Low carbon price could see sectors bumped off free allowances list
Correction: Please note that in the ICIS story headlined “Low carbon price could see sectors bumped off free allowances list”, dated 25 April 2012, a date in the third paragraph was incorrect, as was the definition of carbon leakage in paragraph six. A corrected story follows:
The European Commission could reduce the number of installations eligible for free allowances between 2013 and 2020 if carbon prices remain low, it has confirmed.
Severely depressed carbon prices in the EU emission trading system (ETS) mean the list of sectors previously judged to be at risk of "carbon leakage" could be revised early in phase III.
The Commission set the rules in 2009, but could amend them early in the next phase to reflect a reduced costs and competitiveness imposed by the ETS due to the falling price.
This would force industry players to buy more carbon allowances at auctions or on the secondary market.
When the impact assessment for the EU's carbon leakage rules was carried out three years ago, it was on the basis of a carbon price of €30/tonne of CO2 equivalent (tCO2e) - over four times the benchmark contract's current price of €7.15/tCO2e and far above analysts' forecasts for average phase III prices.
Carbon leakage would occur if greenhouse gas emissions from any given sector were to increase in regions outside the EU as a result of the EU’s rules.
The most straightforward way this could happen is if a company relocated from Europe to a region that lacks a regime to regulate emissions, to avoid the cost of complying with the ETS.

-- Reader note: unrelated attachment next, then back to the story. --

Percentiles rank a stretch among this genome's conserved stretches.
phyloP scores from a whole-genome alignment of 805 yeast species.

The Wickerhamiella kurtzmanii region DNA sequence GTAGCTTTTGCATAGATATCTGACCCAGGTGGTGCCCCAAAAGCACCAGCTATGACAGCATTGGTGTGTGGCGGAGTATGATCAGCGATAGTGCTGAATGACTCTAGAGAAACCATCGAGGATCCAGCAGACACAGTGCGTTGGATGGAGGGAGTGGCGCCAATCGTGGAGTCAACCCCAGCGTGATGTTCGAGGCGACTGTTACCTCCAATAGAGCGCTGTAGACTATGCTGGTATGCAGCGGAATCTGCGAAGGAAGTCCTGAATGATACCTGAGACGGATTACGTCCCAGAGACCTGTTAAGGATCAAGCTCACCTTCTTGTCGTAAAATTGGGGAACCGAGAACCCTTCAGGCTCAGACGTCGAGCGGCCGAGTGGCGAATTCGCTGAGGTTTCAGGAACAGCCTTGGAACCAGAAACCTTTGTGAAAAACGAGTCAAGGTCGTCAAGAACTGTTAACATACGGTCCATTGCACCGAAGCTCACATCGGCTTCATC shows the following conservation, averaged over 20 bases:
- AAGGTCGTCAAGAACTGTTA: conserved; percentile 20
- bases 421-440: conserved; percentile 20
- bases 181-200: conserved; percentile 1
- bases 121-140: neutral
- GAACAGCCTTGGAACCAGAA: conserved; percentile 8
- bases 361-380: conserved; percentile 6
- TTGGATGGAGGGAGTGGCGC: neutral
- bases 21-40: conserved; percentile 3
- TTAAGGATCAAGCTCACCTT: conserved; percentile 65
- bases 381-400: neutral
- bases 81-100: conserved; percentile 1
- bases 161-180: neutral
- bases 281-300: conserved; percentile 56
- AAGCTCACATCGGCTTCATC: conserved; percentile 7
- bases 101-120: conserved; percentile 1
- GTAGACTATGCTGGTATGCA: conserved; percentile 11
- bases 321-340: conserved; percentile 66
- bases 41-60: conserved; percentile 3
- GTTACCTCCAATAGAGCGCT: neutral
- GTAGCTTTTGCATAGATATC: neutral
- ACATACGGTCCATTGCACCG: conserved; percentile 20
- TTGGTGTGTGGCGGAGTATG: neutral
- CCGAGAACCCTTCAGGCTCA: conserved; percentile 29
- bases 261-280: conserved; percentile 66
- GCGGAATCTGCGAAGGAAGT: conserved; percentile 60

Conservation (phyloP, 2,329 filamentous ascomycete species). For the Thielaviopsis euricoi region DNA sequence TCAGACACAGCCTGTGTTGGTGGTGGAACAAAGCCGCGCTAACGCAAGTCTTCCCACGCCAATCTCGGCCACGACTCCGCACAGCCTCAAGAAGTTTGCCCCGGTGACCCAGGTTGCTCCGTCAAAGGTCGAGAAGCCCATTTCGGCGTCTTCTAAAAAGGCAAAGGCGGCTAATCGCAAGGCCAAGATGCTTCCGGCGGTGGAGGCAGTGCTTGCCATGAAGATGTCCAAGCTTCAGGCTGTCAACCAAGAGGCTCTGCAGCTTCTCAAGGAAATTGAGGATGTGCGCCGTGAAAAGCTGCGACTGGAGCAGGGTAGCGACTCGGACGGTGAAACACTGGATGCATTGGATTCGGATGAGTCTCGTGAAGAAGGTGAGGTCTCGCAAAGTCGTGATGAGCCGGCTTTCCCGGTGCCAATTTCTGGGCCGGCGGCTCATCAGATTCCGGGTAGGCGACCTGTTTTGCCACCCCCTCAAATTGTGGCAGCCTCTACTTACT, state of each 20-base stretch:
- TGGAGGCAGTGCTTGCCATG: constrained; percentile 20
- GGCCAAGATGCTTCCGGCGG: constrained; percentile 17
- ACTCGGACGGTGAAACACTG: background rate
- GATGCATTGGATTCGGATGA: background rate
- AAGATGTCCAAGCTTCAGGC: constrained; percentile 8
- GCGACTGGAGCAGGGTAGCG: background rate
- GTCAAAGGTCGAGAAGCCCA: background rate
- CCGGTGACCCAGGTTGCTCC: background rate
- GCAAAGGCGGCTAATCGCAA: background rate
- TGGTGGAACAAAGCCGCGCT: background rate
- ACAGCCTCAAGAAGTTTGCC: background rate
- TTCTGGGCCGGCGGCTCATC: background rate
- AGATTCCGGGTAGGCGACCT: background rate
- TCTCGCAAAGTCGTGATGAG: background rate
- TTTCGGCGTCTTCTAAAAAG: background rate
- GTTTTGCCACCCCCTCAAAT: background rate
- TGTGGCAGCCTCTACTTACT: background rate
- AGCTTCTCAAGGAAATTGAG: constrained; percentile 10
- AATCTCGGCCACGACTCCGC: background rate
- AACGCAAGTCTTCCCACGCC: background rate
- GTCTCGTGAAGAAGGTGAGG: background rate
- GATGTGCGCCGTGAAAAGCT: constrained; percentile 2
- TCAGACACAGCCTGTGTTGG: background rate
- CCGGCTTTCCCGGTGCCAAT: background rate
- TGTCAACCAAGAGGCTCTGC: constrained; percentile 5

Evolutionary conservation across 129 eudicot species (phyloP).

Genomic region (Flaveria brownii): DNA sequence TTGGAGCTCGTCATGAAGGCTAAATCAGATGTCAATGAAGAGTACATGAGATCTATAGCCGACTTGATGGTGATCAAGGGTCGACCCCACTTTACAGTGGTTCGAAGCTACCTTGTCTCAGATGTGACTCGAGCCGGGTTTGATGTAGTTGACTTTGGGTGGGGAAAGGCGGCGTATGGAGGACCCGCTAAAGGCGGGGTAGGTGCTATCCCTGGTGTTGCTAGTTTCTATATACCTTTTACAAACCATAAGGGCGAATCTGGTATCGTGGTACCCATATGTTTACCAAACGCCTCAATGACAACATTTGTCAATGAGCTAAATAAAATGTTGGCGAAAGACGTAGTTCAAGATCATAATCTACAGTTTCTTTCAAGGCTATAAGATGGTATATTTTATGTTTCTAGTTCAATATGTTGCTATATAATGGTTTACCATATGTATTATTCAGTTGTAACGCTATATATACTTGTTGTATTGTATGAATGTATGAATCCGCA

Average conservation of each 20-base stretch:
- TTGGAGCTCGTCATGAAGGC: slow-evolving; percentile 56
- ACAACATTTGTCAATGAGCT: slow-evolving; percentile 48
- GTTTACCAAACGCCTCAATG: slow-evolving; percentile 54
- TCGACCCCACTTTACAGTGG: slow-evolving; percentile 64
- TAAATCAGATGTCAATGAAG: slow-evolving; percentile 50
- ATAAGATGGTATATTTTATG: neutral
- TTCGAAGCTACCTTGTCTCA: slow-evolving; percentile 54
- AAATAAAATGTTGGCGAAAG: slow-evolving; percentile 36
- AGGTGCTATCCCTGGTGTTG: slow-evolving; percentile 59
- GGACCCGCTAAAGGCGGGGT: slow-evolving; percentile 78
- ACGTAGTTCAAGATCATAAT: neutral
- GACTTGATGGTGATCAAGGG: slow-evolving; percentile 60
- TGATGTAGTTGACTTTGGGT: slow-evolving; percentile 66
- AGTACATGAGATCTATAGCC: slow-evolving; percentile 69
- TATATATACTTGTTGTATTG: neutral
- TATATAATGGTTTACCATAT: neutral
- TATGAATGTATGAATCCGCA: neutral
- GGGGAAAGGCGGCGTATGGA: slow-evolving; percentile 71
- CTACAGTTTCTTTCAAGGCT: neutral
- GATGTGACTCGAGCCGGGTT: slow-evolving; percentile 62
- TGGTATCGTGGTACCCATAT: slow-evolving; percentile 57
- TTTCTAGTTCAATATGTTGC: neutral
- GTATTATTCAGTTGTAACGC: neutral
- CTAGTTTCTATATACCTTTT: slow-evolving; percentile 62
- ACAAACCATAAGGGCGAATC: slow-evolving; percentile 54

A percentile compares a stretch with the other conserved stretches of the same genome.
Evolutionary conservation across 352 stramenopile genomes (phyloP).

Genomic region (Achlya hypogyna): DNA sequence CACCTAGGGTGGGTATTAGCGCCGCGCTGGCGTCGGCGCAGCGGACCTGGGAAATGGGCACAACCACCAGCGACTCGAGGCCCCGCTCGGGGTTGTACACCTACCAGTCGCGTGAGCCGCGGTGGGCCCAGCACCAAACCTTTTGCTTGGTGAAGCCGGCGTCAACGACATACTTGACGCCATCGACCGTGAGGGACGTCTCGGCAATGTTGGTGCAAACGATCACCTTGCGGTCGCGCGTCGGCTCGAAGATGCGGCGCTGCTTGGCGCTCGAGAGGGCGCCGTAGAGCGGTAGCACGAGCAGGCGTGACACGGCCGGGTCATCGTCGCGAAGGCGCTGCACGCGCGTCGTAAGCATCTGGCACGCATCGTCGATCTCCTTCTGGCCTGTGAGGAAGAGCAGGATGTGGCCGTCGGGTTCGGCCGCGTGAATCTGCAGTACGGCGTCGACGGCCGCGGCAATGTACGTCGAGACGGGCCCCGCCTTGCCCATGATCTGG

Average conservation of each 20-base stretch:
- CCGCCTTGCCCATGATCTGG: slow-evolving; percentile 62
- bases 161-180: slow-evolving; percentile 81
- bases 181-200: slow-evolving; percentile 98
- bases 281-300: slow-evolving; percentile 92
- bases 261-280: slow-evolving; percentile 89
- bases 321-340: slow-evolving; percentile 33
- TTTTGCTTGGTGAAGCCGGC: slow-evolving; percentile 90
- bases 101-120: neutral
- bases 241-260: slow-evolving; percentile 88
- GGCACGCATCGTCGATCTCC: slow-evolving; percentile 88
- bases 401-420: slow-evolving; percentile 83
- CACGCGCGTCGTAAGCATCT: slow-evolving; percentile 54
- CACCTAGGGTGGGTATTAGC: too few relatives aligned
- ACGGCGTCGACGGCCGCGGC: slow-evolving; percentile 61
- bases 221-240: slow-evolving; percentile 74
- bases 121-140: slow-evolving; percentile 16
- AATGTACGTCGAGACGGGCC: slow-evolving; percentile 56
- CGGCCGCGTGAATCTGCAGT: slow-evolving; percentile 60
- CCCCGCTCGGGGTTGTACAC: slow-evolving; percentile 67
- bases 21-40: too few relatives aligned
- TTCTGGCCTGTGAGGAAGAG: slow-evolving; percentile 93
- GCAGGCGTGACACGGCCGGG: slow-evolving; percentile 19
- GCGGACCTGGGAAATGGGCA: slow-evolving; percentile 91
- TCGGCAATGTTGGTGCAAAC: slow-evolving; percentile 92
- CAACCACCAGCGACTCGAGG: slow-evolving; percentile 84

The Commission has deemed 166 industries to be at risk of carbon leakage, including the big surplus allowance holders in the EU ETS, steel and cement. Other sectors on the extensive at-risk list include the producers of everything from cast iron to crocheted hosiery, from pesticides and pharmaceuticals to tomato puree, as well as ships, musical instruments, bicycles and bakers' yeast.
The Commission decision does omits specifics of which, if any, of Europe's industries were found to be at a falling risk of carbon leakage.
Under the terms of the directive, the Commission must carry out a review of this list by 31 December 2014. The review will take account of the extent to which it is possible for industry to pass on both the direct cost of carbon allowances and the indirect cost of higher energy prices during phase III.
The EU rules have barred energy companies from receiving free allowances in phase III, apart from in a handful of select member states that are eligible to be exempt from auctioning under a derogation. Bulgaria, Cyprus, the Czech Republic, Estonia, Hungary, Latvia, Lithuania, Malta, Poland and Romania were all eligible to apply for the derogation.
EU law requires countries that have opted out of full power sector auctioning to spend the estimated market worth of the free EUAs on energy efficiency programmes.
Energy industry players in all other member states, however, will pass the cost of purchasing 100% of their carbon allowance needs to customers. For energy-intensive industries like steel, this, rather than their own carbon allowance purchases, is the biggest concern heading into phase III (see EDCM 20 April 2012).
But if carbon prices remain low, even this indirect cost from the ETS may prove limited on industry, weakening their claims to be vulnerable to carbon leakage. VF
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